Caitlin Leverenz on Chinese phenom Ye Shiwen: ‘I don’t think people are wrong to point fingers’
LONDON — As a top American swimming official described Chinese phenom Ye Shiwen’s performance as “impossible,” one of the United States swimmers set to oppose her for a medal on Tuesday stopped just short of calling for an investigation.
Ye set a world record in winning the women’s 400-meter individual medley on Saturday, swimming her final 25 meters faster than Ryan Lochte swam his final 25 meters in winning the men’s 400 IM. On Monday, Ye set an Olympic record in a lopsided victory in the semifinals of the women’s 200 IM, prompting waves of suggestions that she might be using performance-enhancing substances.
Caitlin Leverenz, the top U.S. swimmer in the event, said she preferred to focus her energy on swimming rather than doping.
“I can’t do anything about it,” Leverenz said Monday. “That’s USADA’s and FINA’s job, to do something about it. The Chinese have a history of doping in the past. I don’t think people are wrong to point fingers. But I don’t think that’s my job.”
Ye, 16, denied rumors that her performances were drug-aided.
“There’s absolutely no problem with the doping,” Ye said on Monday, according to a translation provided by the official Olympic News Service. “The Chinese team has always had a firm policy about doping.”
However, the Chinese removed another 16-year-old swimmer from their team last month after a positive test for a banned substance. More than 40 Chinese swimmers tested positive for steroids in the 1990s, according to the London Times.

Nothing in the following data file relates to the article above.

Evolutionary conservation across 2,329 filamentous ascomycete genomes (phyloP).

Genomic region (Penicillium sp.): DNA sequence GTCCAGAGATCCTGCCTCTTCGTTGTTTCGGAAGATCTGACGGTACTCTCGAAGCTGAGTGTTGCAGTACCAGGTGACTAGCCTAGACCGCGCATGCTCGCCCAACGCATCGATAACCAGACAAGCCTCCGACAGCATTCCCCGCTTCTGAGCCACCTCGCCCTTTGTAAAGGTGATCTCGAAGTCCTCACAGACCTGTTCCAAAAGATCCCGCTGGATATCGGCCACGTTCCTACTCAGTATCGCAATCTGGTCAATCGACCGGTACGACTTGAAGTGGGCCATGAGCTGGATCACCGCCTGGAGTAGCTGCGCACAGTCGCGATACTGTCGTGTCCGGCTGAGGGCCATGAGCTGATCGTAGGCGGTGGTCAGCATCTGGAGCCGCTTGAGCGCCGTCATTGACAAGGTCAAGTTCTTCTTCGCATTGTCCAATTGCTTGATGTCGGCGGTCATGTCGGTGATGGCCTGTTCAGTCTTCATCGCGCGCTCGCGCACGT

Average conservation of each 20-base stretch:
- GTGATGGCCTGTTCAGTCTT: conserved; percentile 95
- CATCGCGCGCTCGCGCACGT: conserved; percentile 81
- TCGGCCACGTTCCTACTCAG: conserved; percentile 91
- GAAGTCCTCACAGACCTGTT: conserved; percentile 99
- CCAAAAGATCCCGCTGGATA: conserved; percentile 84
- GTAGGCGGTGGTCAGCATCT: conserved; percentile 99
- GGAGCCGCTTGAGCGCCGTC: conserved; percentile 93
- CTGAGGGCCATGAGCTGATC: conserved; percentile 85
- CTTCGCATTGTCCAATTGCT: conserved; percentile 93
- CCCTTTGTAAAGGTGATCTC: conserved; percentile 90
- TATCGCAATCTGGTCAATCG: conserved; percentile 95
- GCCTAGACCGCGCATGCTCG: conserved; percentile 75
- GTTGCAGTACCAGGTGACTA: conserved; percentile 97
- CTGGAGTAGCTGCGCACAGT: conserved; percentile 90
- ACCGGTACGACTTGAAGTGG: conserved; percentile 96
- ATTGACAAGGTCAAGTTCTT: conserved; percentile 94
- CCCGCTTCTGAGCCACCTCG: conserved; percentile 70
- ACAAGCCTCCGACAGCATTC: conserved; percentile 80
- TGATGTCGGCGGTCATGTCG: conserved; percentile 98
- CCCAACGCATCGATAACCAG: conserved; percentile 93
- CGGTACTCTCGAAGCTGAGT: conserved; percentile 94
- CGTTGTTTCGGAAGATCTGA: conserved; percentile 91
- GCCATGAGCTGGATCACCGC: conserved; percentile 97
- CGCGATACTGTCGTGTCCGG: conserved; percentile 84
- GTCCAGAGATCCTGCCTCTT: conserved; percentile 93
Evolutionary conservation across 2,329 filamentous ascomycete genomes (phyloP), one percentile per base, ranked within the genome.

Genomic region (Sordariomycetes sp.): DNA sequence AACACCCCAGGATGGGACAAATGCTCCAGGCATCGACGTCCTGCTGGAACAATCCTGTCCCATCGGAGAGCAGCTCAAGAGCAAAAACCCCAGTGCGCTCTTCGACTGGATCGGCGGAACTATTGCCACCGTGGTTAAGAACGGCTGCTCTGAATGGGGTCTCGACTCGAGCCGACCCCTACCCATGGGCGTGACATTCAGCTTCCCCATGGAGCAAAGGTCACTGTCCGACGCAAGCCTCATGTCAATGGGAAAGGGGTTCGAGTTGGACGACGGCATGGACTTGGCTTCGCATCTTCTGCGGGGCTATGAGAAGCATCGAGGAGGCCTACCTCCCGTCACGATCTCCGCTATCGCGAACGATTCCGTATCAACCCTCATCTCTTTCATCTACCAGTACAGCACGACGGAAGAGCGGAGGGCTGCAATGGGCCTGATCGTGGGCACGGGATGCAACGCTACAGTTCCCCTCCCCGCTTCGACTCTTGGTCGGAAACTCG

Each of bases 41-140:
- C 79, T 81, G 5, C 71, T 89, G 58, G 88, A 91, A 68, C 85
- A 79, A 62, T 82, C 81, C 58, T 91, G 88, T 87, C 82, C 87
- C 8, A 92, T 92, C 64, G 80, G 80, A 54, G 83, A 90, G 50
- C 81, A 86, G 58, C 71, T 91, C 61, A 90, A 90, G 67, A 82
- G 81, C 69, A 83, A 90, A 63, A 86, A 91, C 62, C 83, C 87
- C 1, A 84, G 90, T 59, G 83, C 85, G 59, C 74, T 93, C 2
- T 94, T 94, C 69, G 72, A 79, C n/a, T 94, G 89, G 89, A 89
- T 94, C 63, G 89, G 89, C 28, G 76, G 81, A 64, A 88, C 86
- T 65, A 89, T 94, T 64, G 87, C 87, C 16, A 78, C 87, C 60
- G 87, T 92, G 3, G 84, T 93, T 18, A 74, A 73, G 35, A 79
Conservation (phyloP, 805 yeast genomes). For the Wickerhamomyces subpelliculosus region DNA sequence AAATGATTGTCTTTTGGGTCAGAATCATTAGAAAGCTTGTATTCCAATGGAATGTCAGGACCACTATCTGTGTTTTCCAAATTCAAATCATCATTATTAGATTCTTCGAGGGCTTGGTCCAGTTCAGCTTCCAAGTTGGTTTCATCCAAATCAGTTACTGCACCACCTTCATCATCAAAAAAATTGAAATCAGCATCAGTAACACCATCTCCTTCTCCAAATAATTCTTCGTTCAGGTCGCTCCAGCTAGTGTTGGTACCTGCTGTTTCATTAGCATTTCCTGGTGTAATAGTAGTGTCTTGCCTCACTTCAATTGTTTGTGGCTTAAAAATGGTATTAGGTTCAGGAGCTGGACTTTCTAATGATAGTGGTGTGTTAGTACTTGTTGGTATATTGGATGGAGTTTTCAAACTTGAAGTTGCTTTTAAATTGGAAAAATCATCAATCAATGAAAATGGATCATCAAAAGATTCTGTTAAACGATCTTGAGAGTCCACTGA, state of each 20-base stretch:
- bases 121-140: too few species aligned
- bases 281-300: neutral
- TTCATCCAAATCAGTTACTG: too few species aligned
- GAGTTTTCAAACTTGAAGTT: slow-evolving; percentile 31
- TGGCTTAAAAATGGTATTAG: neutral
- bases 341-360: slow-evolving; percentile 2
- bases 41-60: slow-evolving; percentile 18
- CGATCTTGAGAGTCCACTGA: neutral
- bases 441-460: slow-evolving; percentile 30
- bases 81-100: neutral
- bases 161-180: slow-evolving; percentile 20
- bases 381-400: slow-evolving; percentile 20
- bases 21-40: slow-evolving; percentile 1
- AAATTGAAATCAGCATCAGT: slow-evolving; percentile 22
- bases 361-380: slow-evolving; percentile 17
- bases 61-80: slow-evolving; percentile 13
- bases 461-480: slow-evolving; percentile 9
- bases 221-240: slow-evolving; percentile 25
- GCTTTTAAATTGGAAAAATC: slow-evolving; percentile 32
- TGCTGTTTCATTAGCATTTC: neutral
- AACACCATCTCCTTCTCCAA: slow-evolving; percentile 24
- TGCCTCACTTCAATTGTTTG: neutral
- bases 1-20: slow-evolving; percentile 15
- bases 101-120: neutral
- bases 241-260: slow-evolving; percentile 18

John Leonard, the Florida-based executive director of the World Swimming Coaches Assn., said Ye “looks like Superwoman” and referenced Irish swimmer Michelle Smith, who won the 200 IM at the 1996 Atlanta Olympics and sanctioned in 1998 based on evidence she had used performance-enhancing substances.
“Any time someone has looked like superwoman in the history of our sport, they have later been found guilty of doping,” Leonard told the Guardian.
He also said: “We want to be very careful about calling it doping. The one thing I will say is that history in our sport will tell you that every time we see something, and I will put quotation marks around this, ‘unbelievable,’ history shows us that it turns out later on there was doping involved.
“That last 100 [meters in the 400 IM] was reminiscent of some old East German swimmers, for people who have been around a while. It was reminiscent of the 400m individual medley by a young Irish woman in Atlanta.”
Ye shrugged off the allegations on Monday night.
“I just carry on and try my best,” she said.
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